So what happens in the book is this (spoilers, spoilers, etc): a version of our protagonist, who didn’t abandon his career for a baby, creates a machine that allows people to access the infinite other selves that exist in the multiverse. You have to take a drug, and hop into a kind of time machine, which is half TARDIS, half HG Wells. Now, that scientist visits our protagonist, takes him and basically does an exchange of hostages, takes over his happy family life. Our protagonist, meanwhile wakes to a world where he is a successful scientist who has made a pact with a ruthless billionaire. Chaos ensues. Eventually, the protagonist decides to get back to his original “world” and reverse the exchange. He takes with him a female scientist who, of course, is a psychologist, because GOD forbid there are female physicists in Crouch’s dick-shaped worldview.

Now, due to complications and an equal amount of stupidity on the part of the so-called genius that’s our protagonist and the so-called “mind-bending” nitwit who wrote him, a proliferation of versions of the protagonist, a multitude of selves, descends on this original world, and in the end, after some chases, some gun- and knife-fights, the protagonist escapes with his wife and child, into the multiverse. If this sounds like a stupid plot, it is. But the most bizarre thing is that the idea isn’t necessarily bad? Crouch is aware that his scientific research gives him no firm ground to stand on, ontologically. Differences between the multiverses are minute, the same applies to the different versions of the protagonist. At no point does this lead Crouch to introduce the idea of undecidability, of ambiguity, into the book. Everything in the book is always exactly clear, exactly nailed down. We know that the world he lands in last is the original world, because he can tell, of course. And what’s more important, because we always follow his voice, we are never shaken in our faith that the person we’re listening to is the original one, the real one, the one who “deserves” to get the wife.

If anything’s mind-bending, it’s the author’s utter gall to write a novel based on a science of ambiguity, and undecidability, and make it absolutely, boringly immobile. Nothing changes, nothing is odd or unexpected. We are always where we need to be. It’s always clear what’s real and what’s not, who’s real and who’s not. And added to that, we are let into the mind of our protagonist, who needs his wife back – not any old version of her, but the one he met and fucked. I mention that part, because that part is particularly important to him. He’s obsessed whether the self that replaced him temporarily fucked his wife better than he did. It’s constantly on his mind, and once he re-acquires his wife, it is one of only a handful questions he asks, and she, of course, answers in detail. And symbolically, she only becomes fully his (and comes fully on board with this multiverse story he tells her) after they have sex and he re-asserts his territorial importance.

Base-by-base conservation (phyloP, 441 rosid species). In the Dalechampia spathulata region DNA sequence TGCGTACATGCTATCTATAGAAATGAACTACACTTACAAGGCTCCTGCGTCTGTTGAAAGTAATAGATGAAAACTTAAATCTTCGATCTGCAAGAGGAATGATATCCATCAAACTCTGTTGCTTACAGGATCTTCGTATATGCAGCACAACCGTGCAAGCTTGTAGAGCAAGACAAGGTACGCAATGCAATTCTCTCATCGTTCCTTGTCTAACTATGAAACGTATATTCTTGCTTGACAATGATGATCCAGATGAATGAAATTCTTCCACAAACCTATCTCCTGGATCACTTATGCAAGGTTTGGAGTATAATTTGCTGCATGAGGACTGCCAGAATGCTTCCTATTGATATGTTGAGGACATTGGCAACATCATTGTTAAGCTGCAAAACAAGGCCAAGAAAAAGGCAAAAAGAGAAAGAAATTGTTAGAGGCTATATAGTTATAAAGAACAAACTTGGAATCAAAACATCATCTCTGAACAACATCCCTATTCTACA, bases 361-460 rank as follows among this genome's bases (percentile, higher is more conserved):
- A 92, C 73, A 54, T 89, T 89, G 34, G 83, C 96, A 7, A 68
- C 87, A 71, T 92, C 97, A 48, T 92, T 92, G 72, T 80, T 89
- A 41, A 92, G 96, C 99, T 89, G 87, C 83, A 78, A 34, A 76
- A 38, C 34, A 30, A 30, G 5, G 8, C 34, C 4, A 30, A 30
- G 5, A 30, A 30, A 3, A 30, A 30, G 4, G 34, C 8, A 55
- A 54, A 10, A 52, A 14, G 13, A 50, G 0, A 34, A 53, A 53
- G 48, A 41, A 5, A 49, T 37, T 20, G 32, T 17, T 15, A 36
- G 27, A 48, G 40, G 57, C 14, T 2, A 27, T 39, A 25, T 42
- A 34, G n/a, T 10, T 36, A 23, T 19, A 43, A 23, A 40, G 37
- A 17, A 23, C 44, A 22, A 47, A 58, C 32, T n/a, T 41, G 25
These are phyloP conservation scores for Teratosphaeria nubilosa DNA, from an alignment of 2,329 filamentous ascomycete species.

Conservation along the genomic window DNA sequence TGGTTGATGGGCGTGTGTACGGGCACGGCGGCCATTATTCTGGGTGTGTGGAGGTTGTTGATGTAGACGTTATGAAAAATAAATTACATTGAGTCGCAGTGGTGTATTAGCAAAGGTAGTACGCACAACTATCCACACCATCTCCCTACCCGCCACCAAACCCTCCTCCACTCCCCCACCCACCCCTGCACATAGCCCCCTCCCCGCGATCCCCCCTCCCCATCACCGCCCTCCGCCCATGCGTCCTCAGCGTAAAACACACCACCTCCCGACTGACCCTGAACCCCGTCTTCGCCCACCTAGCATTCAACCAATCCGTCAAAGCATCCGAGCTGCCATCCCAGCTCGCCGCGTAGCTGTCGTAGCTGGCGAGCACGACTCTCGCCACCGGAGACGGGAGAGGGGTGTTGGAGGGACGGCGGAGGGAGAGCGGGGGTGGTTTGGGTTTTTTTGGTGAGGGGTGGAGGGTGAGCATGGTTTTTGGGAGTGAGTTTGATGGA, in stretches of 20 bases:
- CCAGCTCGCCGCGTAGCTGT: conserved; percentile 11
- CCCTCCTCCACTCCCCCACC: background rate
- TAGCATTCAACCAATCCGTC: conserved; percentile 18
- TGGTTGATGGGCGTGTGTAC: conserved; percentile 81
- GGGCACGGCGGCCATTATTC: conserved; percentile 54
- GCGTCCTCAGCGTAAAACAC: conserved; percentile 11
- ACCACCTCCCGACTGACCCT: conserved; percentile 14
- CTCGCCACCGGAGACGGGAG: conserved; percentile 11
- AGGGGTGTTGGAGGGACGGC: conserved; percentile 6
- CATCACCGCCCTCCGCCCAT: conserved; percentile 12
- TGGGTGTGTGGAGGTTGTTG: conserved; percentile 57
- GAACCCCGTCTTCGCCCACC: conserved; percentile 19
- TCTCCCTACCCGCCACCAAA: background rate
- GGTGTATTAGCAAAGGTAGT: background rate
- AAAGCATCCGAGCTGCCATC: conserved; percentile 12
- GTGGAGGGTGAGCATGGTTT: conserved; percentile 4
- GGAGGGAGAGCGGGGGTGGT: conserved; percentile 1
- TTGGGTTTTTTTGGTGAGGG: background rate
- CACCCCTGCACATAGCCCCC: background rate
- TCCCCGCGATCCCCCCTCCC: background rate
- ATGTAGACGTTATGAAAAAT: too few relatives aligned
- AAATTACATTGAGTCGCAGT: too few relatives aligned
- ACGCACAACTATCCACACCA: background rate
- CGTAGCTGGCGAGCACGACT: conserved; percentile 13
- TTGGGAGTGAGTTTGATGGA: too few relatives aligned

This is a story about two things: about identity and how fractured it is in a multiverse, and about love. But this is a diseased, greedy, kind of love where the woman is a mere bit player. And the question of identity? We are never, not for one moment, shaken in our sense of who we follow, who is where, and it feels like taunting when Crouch has his stodgy, surprisingly stupid protagonist say: “My understanding of identity has been shattered – I am one facet of an infinitely faceted being who has made very possible choice and lived every life imaginable. I can’t help thinking that we’re more than the sum total of our choices, that all the paths we might have taken factor somehow into the math of our identity.” But of course, he has to say it, absolutely HAS to, because the novel doesn’t fucking say it anywhere in the way it’s made. And as if to affirm all this, the very next sentence is “but none of the other Jasons matter. I don’t want their lives. I want mine.” I thought these facets are inseparable? They are not? Who’d a thunk it.

Dark Matter has already been optioned for the screen and it will make a passable movie, maybe even a good one. The writing already reads like explanations for the screen. As far as thrillers go I have read worse. But this is mainly disappointing, because of what it could have become, instead of what it is, a spoonful of spunk after 300 pages of masturbatory, uninspired middle-of-the-road thriller fare. Sad.

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Catherynne Valente: Space Opera

Valente, Caterynne, Space Opera, Saga Press
ISBN 978-1481497497

One of my favorite science fiction novels is The Killing Star by Charles Pellegrino and George Zebrowski. The situation is simple: in the future, with humanity having colonialized the solar system and about to step outside, someone notices we exist and might be a threat, and, just to be safe, nukes the whole of humanity before coming in and mopping up what’s left. It is a dark novel that provides an unsettling answer to the Fermi paradoxon, and its logic is grounded in our history of colonialism and imperialism. Catherynne Valente’s Space Opera takes a very similar premise, and spins it into one of the funniest novels this side of Scalzi’s Redshirts (it’s funnier than Scalzi). Humanity has reached the brink of leaving for space, and now the sentient creatures of the universe are auditioning us for space adulthood. How you may ask? After a devastating civil war in the galaxy, a singing competition was instated to test sentience. You have to take part. If you are an applicant species, you can’t come last – if you come last, your planet is wiped clean and re-seeded. So one day, the universe is knocking on earth’s door and asks for humanity’s champion. That champion is a washed up British glam rocker: brown, queer and old. What comes next is hilarious – and smart.